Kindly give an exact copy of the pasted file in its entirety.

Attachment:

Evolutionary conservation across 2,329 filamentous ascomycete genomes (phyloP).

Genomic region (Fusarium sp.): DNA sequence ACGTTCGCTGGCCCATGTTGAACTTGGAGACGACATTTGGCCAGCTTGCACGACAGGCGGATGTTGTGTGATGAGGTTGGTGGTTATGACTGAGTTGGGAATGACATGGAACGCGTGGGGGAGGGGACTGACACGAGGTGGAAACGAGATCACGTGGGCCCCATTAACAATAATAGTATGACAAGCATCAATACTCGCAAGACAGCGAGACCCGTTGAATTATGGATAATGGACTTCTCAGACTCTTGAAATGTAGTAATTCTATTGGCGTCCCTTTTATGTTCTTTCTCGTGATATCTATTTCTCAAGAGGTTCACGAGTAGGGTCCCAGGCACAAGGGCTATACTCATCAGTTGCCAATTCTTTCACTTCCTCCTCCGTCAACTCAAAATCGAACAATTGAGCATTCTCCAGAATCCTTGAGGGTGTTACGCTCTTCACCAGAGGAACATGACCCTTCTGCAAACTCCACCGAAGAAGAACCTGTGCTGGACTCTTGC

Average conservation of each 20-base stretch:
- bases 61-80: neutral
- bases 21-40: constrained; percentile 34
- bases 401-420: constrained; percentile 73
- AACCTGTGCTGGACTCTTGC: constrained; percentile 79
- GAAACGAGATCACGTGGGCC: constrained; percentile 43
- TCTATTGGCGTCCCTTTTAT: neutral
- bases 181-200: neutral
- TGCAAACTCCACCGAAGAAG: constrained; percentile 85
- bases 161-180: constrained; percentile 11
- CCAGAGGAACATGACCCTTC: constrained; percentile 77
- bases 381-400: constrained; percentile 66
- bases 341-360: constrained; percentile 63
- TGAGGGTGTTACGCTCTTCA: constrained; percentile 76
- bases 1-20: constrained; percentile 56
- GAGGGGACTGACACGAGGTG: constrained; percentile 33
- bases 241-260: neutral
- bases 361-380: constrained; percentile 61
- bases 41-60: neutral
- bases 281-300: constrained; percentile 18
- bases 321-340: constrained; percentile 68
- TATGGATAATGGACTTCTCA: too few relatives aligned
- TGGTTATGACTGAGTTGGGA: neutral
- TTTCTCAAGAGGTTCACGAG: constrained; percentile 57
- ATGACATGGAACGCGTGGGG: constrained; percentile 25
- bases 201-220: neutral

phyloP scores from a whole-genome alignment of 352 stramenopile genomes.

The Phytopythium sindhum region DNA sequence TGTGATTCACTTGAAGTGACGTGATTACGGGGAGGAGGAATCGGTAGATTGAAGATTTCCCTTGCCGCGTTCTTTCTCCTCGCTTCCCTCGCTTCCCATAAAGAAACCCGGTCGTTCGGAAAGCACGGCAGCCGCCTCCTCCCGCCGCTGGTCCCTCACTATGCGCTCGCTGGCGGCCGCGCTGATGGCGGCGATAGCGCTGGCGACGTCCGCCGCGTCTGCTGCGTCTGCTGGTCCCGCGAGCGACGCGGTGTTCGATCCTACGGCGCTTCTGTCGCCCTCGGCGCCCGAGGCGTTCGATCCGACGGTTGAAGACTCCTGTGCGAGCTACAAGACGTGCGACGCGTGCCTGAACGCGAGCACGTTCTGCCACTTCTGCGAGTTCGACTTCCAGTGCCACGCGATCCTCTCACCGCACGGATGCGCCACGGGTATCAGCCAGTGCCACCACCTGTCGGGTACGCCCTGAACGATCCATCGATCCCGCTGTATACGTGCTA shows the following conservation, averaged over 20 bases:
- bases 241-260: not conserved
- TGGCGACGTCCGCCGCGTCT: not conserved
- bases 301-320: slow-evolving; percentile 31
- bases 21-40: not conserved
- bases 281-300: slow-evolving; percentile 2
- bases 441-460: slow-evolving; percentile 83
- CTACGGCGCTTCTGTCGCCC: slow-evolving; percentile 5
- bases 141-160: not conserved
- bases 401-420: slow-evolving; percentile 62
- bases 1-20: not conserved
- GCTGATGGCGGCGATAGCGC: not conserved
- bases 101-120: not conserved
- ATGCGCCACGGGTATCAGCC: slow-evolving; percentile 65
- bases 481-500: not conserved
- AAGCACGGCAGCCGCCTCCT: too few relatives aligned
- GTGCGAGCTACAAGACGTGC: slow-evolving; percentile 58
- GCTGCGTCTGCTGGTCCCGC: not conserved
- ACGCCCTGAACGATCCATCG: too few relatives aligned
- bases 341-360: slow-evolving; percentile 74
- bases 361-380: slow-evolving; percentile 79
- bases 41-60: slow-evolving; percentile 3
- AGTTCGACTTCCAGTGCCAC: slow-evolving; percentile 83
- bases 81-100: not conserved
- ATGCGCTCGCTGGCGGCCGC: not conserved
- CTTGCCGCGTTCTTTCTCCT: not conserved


Evolutionary conservation across 2,329 filamentous ascomycete genomes (phyloP).

Genomic region (Fusarium sp.): DNA sequence ACGTTCGCTGGCCCATGTTGAACTTGGAGACGACATTTGGCCAGCTTGCACGACAGGCGGATGTTGTGTGATGAGGTTGGTGGTTATGACTGAGTTGGGAATGACATGGAACGCGTGGGGGAGGGGACTGACACGAGGTGGAAACGAGATCACGTGGGCCCCATTAACAATAATAGTATGACAAGCATCAATACTCGCAAGACAGCGAGACCCGTTGAATTATGGATAATGGACTTCTCAGACTCTTGAAATGTAGTAATTCTATTGGCGTCCCTTTTATGTTCTTTCTCGTGATATCTATTTCTCAAGAGGTTCACGAGTAGGGTCCCAGGCACAAGGGCTATACTCATCAGTTGCCAATTCTTTCACTTCCTCCTCCGTCAACTCAAAATCGAACAATTGAGCATTCTCCAGAATCCTTGAGGGTGTTACGCTCTTCACCAGAGGAACATGACCCTTCTGCAAACTCCACCGAAGAAGAACCTGTGCTGGACTCTTGC

Average conservation of each 20-base stretch:
- bases 61-80: neutral
- bases 21-40: constrained; percentile 34
- bases 401-420: constrained; percentile 73
- AACCTGTGCTGGACTCTTGC: constrained; percentile 79
- GAAACGAGATCACGTGGGCC: constrained; percentile 43
- TCTATTGGCGTCCCTTTTAT: neutral
- bases 181-200: neutral
- TGCAAACTCCACCGAAGAAG: constrained; percentile 85
- bases 161-180: constrained; percentile 11
- CCAGAGGAACATGACCCTTC: constrained; percentile 77
- bases 381-400: constrained; percentile 66
- bases 341-360: constrained; percentile 63
- TGAGGGTGTTACGCTCTTCA: constrained; percentile 76
- bases 1-20: constrained; percentile 56
- GAGGGGACTGACACGAGGTG: constrained; percentile 33
- bases 241-260: neutral
- bases 361-380: constrained; percentile 61
- bases 41-60: neutral
- bases 281-300: constrained; percentile 18
- bases 321-340: constrained; percentile 68
- TATGGATAATGGACTTCTCA: too few relatives aligned
- TGGTTATGACTGAGTTGGGA: neutral
- TTTCTCAAGAGGTTCACGAG: constrained; percentile 57
- ATGACATGGAACGCGTGGGG: constrained; percentile 25
- bases 201-220: neutral

phyloP scores from a whole-genome alignment of 352 stramenopile genomes.

The Phytopythium sindhum region DNA sequence TGTGATTCACTTGAAGTGACGTGATTACGGGGAGGAGGAATCGGTAGATTGAAGATTTCCCTTGCCGCGTTCTTTCTCCTCGCTTCCCTCGCTTCCCATAAAGAAACCCGGTCGTTCGGAAAGCACGGCAGCCGCCTCCTCCCGCCGCTGGTCCCTCACTATGCGCTCGCTGGCGGCCGCGCTGATGGCGGCGATAGCGCTGGCGACGTCCGCCGCGTCTGCTGCGTCTGCTGGTCCCGCGAGCGACGCGGTGTTCGATCCTACGGCGCTTCTGTCGCCCTCGGCGCCCGAGGCGTTCGATCCGACGGTTGAAGACTCCTGTGCGAGCTACAAGACGTGCGACGCGTGCCTGAACGCGAGCACGTTCTGCCACTTCTGCGAGTTCGACTTCCAGTGCCACGCGATCCTCTCACCGCACGGATGCGCCACGGGTATCAGCCAGTGCCACCACCTGTCGGGTACGCCCTGAACGATCCATCGATCCCGCTGTATACGTGCTA shows the following conservation, averaged over 20 bases:
- bases 241-260: not conserved
- TGGCGACGTCCGCCGCGTCT: not conserved
- bases 301-320: slow-evolving; percentile 31
- bases 21-40: not conserved
- bases 281-300: slow-evolving; percentile 2
- bases 441-460: slow-evolving; percentile 83
- CTACGGCGCTTCTGTCGCCC: slow-evolving; percentile 5
- bases 141-160: not conserved
- bases 401-420: slow-evolving; percentile 62
- bases 1-20: not conserved
- GCTGATGGCGGCGATAGCGC: not conserved
- bases 101-120: not conserved
- ATGCGCCACGGGTATCAGCC: slow-evolving; percentile 65
- bases 481-500: not conserved
- AAGCACGGCAGCCGCCTCCT: too few relatives aligned
- GTGCGAGCTACAAGACGTGC: slow-evolving; percentile 58
- GCTGCGTCTGCTGGTCCCGC: not conserved
- ACGCCCTGAACGATCCATCG: too few relatives aligned
- bases 341-360: slow-evolving; percentile 74
- bases 361-380: slow-evolving; percentile 79
- bases 41-60: slow-evolving; percentile 3
- AGTTCGACTTCCAGTGCCAC: slow-evolving; percentile 83
- bases 81-100: not conserved
- ATGCGCTCGCTGGCGGCCGC: not conserved
- CTTGCCGCGTTCTTTCTCCT: not conserved